Cleaning up and digging out were the order of the day here in the Teche Area as soon as Hurricane Laura spun its destructive path through Louisiana, up to Arkansas and on to the East Coast.

The storm surge here wasn’t as bad as Hurricane Rita in 2005, according to a New Iberia outdoorsman who worked 31 years in and around Vermilion Bay as an enforcement agent with the state Department of Wildlife and Fisheries. A lifelong Sorrell resident said damage was less than he expected at Cypremort Point.

And, based on early observations by a St. Martinville hunter and fisherman, the Atchafalaya Basin and Lake Dauterive-Fausse Pointe fared better than it did during Hurricane Andrew in 1992 and Hurricane Gustav in 2008.

“I just came back from there (Cypremort Point). I was helping a friend of mine (clean up),” Keith Delahoussaye said Friday afternoon, the day after Hurricane Laura made landfall as a Category 4 hurricane at 1 a.m. Thursday near Cameron.

“The surge wasn’t as bad as Rita, a little bit less at the Point, anyway. The problem you have with that, it throws a lot of Roseau cane and marsh grass” on land, Delahoussaye said.

The retired LDWF enforcement agent compared Hurricane Laura’s effects on Marsh Island to that of Hurricane Lily in 2002. He said the storm clogged Oyster Bayou and many duck ponds with lilies that made them unfishable for years until those areas were unclogged by Hurricane Rita.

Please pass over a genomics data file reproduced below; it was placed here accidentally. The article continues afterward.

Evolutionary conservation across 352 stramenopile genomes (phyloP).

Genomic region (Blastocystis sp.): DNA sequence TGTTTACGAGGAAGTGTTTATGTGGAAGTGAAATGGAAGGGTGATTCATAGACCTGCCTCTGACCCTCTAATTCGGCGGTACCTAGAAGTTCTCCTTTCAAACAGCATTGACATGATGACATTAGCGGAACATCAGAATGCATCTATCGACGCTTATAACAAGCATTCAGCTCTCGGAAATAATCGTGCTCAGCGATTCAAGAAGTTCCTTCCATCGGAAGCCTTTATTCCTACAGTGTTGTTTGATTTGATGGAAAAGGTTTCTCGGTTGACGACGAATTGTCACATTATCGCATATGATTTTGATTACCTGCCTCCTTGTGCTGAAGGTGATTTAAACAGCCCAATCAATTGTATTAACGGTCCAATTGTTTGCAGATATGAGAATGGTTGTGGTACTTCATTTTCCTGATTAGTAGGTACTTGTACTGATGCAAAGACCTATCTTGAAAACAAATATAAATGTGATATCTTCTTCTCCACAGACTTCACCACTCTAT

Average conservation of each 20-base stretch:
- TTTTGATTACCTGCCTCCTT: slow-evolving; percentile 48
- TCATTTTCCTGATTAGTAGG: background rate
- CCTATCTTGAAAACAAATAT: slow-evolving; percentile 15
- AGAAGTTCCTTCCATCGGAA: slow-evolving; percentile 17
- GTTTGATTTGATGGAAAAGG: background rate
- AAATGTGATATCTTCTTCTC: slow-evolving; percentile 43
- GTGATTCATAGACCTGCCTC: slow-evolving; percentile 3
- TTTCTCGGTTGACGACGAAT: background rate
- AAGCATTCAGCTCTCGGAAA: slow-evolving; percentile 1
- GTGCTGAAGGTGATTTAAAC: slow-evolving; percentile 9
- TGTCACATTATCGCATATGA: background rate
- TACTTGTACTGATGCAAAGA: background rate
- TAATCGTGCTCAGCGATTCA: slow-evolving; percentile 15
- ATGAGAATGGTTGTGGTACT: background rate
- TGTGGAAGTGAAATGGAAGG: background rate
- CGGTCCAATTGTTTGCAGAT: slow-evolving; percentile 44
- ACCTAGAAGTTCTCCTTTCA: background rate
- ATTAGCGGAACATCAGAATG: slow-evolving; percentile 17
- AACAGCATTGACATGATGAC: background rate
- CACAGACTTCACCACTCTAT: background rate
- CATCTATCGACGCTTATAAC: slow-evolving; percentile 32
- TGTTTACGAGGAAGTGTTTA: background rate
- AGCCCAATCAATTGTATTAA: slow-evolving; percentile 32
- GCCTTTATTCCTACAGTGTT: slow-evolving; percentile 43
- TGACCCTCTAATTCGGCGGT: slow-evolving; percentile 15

“I’m afraid this thing did the same thing Rita did,” Delahoussaye said.

Overall, saltwater fishing prospects are good in inside waters.

“Fishing-wise, I think it’s going to get good if we get a break in the weather. I know the surge had to bring in saltier and better water. I think after everything settles down, fishing will be great,” he said.

Josh St. Germain of Sorrell said at the height of Hurricane Laura there was 6 feet of water on top of the road that winds the length of Cypremort Point. He has been a regular at the Point since he was in diapers at the camp of the late Don St. Germain.

“I went Thursday right after the water dropped. A lot of people were starting to clean up,” he said.

Apparently, piers and docks may have suffered much of the damage. While St. Germain didn’t survey many piers, he did see one with extensive damage as he was driving to his grandmother’s camp, where there was mud underneath the first floor, at a majority of camps. Marsh grass and Roseau cane also covered the Point.

“Everybody seemed to fare pretty well damage-wise. There wasn’t a whole lot of damage to camps,” he said.

High water also dealt yet another lick on the oft-battered Bayview Inn at the end of the Point, according to the report from St. Germain. He saw extensive damage to the siding and lower walls.

A Facebook video posted Thursday afternoon showed more damage inside the iconic structure. There was broken glass, shattered cabinets and a lot of debris.

As Ryan Mouton, the poster, noted toward the end of the video when he ventured outside, “Well, the deck made it.”

Later, in another short video, he said, “Overall, we’ll come back. We did it last time. About a year ago.”

We wish Godspeed to Mouton and all the businesses, residents and camp owners at Cypremort Point.